Security for your website: Perspective

Security risks are constantly evolving and challenging companies to looks for methods to prevent themselves from falling into the bin. With the era of start-ups when hundreds of new website is being build daily and going live, we also have seen a surge in market in number of companies and individuals who are building websites.

Now the question is should business owners be worried about this? The answer is simple to comprehend. If you have assets of importance or if anything about your site puts you in the public domain then your web security will be tested. The more valuable information present in your database, more likely it is to be targeted. If you have content which has sensitive and financial information which could facilitate fraud, it is going to be target for hackers.

Here is the concern. In spite of growing cyber security concern, the novice web developers are not aware how to handle the security for their customers. Prime focus being the functionality and pace of delivery, it is still not clear how much security has to be put in place. Many firms are still failing to perform the testing to ensure that web applications are secure. One of the main reasons for outlined issue is that web developers are not trained as security professionals to incorporate the security features while designing the web applications. Many a time securities in website are often incorporated after incidents are reported.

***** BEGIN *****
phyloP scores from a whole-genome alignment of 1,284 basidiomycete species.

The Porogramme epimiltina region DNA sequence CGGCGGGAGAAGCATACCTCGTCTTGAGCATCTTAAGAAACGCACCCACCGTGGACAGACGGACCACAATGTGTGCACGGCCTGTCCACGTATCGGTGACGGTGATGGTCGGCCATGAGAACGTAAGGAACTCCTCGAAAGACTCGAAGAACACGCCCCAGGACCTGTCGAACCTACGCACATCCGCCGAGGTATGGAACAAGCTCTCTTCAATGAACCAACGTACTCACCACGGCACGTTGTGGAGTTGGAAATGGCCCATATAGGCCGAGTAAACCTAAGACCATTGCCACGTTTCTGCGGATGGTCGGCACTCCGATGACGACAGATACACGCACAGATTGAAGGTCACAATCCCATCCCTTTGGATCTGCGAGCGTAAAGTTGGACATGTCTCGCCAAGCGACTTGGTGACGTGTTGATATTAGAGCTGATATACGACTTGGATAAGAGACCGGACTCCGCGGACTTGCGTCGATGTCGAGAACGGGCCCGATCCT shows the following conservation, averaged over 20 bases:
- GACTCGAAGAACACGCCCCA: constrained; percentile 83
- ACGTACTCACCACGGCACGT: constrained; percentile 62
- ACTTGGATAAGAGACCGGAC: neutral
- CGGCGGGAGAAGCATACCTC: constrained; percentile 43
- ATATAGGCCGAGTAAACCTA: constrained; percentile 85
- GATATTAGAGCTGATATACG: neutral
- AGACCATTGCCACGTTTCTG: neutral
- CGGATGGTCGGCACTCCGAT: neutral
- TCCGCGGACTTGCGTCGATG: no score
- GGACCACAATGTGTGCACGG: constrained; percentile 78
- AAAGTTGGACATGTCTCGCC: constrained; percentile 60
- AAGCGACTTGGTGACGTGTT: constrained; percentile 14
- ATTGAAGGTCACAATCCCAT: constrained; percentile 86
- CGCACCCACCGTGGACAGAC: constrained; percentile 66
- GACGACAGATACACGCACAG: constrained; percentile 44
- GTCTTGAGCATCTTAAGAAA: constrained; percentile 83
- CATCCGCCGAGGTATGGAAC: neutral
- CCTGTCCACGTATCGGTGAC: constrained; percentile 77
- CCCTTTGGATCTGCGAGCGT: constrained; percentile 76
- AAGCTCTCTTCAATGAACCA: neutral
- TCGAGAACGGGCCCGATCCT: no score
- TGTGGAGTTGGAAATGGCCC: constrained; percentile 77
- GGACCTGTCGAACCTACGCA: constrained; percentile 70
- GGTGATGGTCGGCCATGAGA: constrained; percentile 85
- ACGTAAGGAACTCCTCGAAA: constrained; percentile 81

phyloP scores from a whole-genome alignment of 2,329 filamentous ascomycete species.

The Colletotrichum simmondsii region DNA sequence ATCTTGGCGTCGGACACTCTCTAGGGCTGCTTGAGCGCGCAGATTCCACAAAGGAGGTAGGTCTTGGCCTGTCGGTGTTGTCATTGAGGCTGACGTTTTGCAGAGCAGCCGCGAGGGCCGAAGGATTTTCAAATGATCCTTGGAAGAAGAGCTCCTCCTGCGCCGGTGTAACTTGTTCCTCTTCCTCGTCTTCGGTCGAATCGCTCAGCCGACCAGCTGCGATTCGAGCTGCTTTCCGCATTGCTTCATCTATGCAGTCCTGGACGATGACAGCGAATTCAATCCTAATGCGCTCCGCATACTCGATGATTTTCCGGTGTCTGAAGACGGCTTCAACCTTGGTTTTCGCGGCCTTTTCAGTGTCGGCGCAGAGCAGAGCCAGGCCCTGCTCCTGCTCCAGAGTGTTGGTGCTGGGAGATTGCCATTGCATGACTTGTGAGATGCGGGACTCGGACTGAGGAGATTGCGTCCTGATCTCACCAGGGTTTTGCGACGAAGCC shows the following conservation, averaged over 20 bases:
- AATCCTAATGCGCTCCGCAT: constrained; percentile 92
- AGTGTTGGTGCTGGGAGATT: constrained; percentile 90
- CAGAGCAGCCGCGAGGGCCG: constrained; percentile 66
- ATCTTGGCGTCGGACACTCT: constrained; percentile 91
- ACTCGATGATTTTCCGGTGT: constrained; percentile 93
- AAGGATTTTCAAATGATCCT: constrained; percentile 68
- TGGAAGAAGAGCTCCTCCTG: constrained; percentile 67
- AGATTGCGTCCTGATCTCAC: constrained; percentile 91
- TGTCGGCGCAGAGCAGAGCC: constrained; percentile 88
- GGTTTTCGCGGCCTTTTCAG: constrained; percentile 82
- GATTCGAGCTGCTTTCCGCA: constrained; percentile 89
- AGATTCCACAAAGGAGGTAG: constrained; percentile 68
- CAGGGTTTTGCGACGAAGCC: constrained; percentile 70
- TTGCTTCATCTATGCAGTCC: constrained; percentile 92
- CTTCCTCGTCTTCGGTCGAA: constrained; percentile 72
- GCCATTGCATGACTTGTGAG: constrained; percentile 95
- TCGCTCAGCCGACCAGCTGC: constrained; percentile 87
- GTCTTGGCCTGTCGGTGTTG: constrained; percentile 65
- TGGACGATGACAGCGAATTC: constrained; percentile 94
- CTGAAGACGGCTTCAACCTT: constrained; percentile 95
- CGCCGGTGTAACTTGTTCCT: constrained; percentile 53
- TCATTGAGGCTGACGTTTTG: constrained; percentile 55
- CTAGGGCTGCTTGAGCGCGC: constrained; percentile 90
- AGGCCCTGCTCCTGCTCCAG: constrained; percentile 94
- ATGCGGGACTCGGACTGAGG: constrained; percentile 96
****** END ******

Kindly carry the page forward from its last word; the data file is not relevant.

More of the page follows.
Some of the common security concerns to be kept in mind while developing websites are:

1. Three cross site scripting vulnerabilities: A hacker can change the code inside your webpages with a malware downloads.
2. SQL injection to compromise a website: A hacker can change the information on the backend of website which could include content, passwords, user information etc.
3. Time side channel attack: Such attacks could occur at certain times a day as the website is working during vulnerable state.

Some basic design principle which can help secure your web applications are:

• Separate public and restricted areas.
• Use account lockout policies for end-user accounts.
• Support password expiration periods.
• Be able to disable accounts.
• Do not store passwords in user stores.
• Require strong passwords.
• Do not send passwords over the wire in plaintext.
• Protect authentication cookies.

The most secure and hack-resilient Web applications are those that have been built from the ground up with security in mind. In addition to applying sound architectural and design practices, incorporate deployment considerations and corporate security policies during the early design phases. Failing to do so can result in applications that will have compromised security.